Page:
Concert review: AC/DC's 60-year-old schoolboy still rockin'
AC/DC are like the Stone Age passage tomb at Newgrange. They've been around for absolutely forever, and still sound exactly the same.
However, it has been an extraordinary couple of years for the Australian hard rock band. Due to the onset of dementia, rhythm guitarist Malcolm Young has retired. Drummer Phil Rudd got tangled up in a bizarre lawsuit in New Zealand for hiring a contract killer, although charges were dropped.
Malcolm Young's nephew Stevie stands in on rhythm guitar, while Chris Slade takes Rudd's place on the drum stool. They blast out of the traps with the title track from last year's 'Rock Or Bust' album, which sounds just like every other AC/DC anthem with its chunky prehistoric riffs and Brian Johnson snarling, "We be a guitar band. We play across the land."
You can even smell the dry ice right back in row Z. Colossal banks of Marshall stacks, which could dwarf Spinal Tap at their most ludicrous, adorn the stage. This could only be a 'DC show.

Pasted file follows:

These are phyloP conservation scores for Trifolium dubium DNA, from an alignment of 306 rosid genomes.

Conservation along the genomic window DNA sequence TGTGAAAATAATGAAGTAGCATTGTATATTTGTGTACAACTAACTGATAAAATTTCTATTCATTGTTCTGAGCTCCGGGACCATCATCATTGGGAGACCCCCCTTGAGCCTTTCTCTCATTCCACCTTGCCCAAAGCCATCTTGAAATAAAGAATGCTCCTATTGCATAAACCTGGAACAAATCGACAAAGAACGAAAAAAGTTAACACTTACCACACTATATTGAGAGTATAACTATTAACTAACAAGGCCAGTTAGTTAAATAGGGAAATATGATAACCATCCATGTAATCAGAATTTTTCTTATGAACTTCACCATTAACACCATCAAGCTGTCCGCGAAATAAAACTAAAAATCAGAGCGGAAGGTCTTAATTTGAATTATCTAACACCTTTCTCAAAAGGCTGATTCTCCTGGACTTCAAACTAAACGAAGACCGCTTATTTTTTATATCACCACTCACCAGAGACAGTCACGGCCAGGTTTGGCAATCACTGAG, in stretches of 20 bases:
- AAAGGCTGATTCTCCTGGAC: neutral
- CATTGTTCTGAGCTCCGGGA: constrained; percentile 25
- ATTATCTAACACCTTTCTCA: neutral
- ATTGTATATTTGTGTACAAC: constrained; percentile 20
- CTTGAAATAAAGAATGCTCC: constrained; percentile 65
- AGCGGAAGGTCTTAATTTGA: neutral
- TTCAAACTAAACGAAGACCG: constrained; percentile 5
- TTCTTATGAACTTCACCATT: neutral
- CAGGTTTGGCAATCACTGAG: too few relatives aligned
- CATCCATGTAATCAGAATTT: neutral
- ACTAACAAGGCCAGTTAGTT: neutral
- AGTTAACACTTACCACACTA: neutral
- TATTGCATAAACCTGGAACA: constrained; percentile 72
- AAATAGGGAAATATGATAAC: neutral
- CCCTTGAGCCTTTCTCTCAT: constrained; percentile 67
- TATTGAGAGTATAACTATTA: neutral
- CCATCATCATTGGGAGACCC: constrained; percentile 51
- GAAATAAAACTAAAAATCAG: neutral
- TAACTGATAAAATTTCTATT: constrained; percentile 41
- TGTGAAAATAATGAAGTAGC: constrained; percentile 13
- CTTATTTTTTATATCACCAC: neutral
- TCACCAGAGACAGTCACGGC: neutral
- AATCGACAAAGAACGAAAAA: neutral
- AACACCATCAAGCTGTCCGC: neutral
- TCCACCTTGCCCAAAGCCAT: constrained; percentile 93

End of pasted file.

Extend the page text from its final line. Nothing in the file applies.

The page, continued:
'Back in Black', from the classic 1980 album of the same name, is dispensed with early on and its primitive riff sends the crowd completely wild.
'Thunderstruck' brings the frenzied audience reaction to a whole new level, as images of lightning flash up onscreen. Seeing as there are bars and clubs throughout Ireland where 'Thunderstruck' seems to have replaced 'Amhrán na bhFiann', this shouldn't be a surprise. There are few sights on planet rock as ridiculously brilliant as Angus Young goose-stepping during 'Thunderstruck', still dressed as a schoolboy at the age of 60.
A gigantic bell peeling to introduce 'Hells Bells' provides another priceless moment.
It sums up the visceral raw power of AC/DC, which defies logic, reason, and the passage of time itself. After all these years, they still do it so well.